Canada ‘Robin’ to U.S. ‘Batman’: diplomatic cable

Updated: Wed Dec. 01 2010 17:53:30 News Staff

Canadians have an inferiority complex because they feel their country is condemned to always play ‘Robin’ to the United States’ ‘Batman,’ an American diplomat wrote in a leaked diplomatic cable.

A 2008 cable also complained of an “onslaught” of Canadian television shows with “nefarious American officials carrying out equally nefarious deeds in Canada.”

Cables released by the online whistleblower WikiLeaks have been mildly embarrassing to Canada and U.S. relations, revealing a former chief of the Canadian Security Intelligence Service slamming the Canadian courts and Prime Minister Stephen Harper getting an invite to France out of empathy for his “political troubles.”

A 2004 cable briefing for then-president George W. Bush, before a visit to Ottawa, wrote that Canada was a country “soul-searching” about its “decline from ‘middle power'” status.

The same cable also said Canadian officials expressed worry that Canada was being shut out of the intelligence loop as punishment for not joining the invasion of Iraq.

In 2009, when U.S. President Barack Obama visited Canada for the first time, U.S. diplomats said that Canadian officials expressed annoyance that the U.S. president was far more popular than they were.

“No Canadian politician of any stripe is nearly as popular, respected or inspiring as you are to Canadian voters, a genuine factor in the historically low turnout in the October 2008 Canadian federal election,” the memo to Obama said.

The leaked cables are providing a glimpse into U.S.-Canadian relations normally noted only decades later by historians.

But the current U.S. ambassador to Canada says the cables — WikiLeaks has more than 250,000 — won’t affect the relationship between world’s largest trading partners.

“You’re going to find an errant line when you go over tens of thousands of pages of documents that are quotable, that are juicy,” David Jacobson told CTV’s Power Play on Wednesday. “No relationship is closer in the world than the U.S. and Canada’s, and the documents as a whole underscore that.”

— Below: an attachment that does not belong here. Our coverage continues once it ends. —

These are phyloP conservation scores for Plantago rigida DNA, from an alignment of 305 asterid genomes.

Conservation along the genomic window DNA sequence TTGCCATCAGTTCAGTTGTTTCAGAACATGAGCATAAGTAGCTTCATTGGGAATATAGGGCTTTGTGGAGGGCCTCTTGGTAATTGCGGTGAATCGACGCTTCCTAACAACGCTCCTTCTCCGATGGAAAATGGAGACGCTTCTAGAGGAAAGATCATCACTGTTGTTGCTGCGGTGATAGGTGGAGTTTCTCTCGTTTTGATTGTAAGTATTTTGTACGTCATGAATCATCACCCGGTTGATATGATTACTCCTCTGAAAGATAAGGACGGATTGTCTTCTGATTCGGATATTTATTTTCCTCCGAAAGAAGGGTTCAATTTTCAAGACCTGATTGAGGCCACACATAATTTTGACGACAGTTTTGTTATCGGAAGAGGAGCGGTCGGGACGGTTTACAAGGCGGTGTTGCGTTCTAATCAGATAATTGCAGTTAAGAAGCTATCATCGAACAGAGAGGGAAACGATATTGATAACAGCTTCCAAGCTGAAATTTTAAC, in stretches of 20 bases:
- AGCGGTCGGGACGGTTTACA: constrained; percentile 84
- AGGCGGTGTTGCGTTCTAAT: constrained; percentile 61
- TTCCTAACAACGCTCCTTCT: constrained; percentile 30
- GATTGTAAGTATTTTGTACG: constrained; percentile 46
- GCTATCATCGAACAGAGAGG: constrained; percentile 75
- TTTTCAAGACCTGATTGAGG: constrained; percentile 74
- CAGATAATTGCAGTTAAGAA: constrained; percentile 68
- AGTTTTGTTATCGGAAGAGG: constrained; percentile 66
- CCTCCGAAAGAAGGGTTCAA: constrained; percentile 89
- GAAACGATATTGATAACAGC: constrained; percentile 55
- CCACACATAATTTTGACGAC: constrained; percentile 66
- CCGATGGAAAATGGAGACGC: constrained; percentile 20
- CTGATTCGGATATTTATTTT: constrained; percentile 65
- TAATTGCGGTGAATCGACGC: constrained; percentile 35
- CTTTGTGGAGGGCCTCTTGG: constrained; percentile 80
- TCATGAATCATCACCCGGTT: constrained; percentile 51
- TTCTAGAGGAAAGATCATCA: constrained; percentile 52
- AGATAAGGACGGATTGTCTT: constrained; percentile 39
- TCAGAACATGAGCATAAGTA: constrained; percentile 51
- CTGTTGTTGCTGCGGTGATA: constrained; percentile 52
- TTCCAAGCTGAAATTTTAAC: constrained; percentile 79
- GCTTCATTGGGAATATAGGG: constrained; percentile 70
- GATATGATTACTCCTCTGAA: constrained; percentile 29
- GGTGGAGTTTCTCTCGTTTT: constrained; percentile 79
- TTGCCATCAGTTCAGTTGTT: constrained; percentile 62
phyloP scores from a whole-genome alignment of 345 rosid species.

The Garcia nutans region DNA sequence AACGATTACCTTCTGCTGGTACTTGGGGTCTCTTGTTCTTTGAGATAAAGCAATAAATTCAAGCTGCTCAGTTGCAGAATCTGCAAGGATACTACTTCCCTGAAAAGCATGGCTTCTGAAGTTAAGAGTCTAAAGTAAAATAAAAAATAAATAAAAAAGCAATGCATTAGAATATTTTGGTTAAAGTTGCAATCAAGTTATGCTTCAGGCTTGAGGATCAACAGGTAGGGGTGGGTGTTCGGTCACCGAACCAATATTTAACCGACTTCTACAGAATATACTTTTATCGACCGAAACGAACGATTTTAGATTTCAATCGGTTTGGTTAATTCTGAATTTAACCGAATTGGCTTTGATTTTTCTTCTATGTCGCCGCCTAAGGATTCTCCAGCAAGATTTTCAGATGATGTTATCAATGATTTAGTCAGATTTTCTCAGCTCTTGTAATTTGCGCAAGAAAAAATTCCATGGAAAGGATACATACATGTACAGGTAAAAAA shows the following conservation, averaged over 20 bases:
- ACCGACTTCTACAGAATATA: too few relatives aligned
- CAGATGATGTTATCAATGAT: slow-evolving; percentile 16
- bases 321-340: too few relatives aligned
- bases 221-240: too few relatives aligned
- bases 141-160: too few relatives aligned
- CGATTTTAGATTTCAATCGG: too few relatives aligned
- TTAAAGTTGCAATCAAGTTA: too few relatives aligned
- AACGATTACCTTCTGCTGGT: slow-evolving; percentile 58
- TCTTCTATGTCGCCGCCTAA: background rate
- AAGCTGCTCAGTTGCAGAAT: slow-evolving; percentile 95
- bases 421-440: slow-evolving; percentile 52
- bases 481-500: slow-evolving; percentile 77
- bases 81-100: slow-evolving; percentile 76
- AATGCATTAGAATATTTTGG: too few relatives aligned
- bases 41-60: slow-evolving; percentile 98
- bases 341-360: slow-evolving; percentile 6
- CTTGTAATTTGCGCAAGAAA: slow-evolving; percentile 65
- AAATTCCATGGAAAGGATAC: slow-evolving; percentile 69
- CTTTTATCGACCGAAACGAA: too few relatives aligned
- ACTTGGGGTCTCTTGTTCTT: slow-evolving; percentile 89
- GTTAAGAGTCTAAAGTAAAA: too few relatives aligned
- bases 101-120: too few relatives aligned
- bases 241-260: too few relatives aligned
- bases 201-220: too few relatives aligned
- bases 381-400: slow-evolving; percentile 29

Jacobson said he spent the last week reading thousands of cables written by the U.S. embassy in Ottawa and says he has no idea what WikiLeaks might release next.

He said his country wants to shut down WikiLeaks – but declined to say why the superpower has not yet done so.

“We really want to and we haven’t. You can infer from that whatever you want,” Jacobson said.

Jacobson said the U.S has already made steps to ensure such a leak does not occur again, and more steps will have to be taken. However, he said a crime was committed and the most effective action the U.S can take is to prosecute the individuals involved.

“Clearly, there was treason, there was horrendous misconduct by somebody,” he said.

Jacobson said some of the leaks — not the Canadian documents — have “severely impacted” the strategic interests of the U.S. and its allies, and have put lives at risk.

Revealing cables

Harper’s “political troubles” prompted the French government to extend to him a last-minute invitation to attend the D-Day commemoration last year, according to a diplomatic cable.

The revealing cable is authored by an American diplomat writing about a conversation he had in Paris with Jean-David Levitte, the chief diplomatic aide to French President Nicolas Sarkozy.

Levitte told the diplomat that the June 6, 2009, D-Day commemoration was originally supposed to be a Franco-American event, but Sarkozy ended up inviting Harper and then-British Prime Minister Gordon Brown for political reasons.

Harper and Brown were invited because they were each “in such political trouble at home that the survival of their governments was at stake,” according to the cable that was prepared on June 8, 2009.

Levitte said Sarkozy had originally intended to invite German Chancellor Angela Merkel to the commemoration.

But the French president was advised that if he invited Merkel, he would have to invite other European leaders “who would have to be given an opportunity to speak as well, which would lengthen an already long ceremony,” according to the diplomatic cable.

Because of the “exceptional” circumstances in the United Kingdom and Canada, Brown and Harper were invited to attend.

WikiLeaks intends to publish more than 250,000 U.S. diplomatic cables on its website against the wishes of Washington.

It began uploading its massive cache of diplomatic secrets on Monday and the Harper-Sarkozy details was included in one of the early cables to be released on the Web.

The French government has said the WikiLeaks releases mark the “height of irresponsibility” and French official Francois Baroin has indicated that France will now change the way it send its diplomatic messages back to Paris.

Meanwhile, the U.S. is fielding calls from governments around the world about the content of the diplomatic messages that are gaining headlines every day.

While attending a meeting in Kazakhstan on Wednesday, U.S. Secretary of State Hillary Clinton said that the continuing revelations from the WikiLeaks issue will not hurt American diplomacy.

Clinton also said that “there will be a lot of questions that people have every right and reason to ask, and we stand ready to discuss them at any time with our counterparts around the world.”

Police around the world are currently on the watch for any sign of Julian Assange, the founder of WikiLeaks who is wanted on a warrant in Sweden.

Swedish authorities are currently in the midst of a rape investigation and they have indicated Assange is suspected of rape, sexual molestation and unlawful coercion, in the case of encounters with two women in Sweden this past August.

Assange has said the allegations are untrue.

With files from The Associated Press and The Canadian Press


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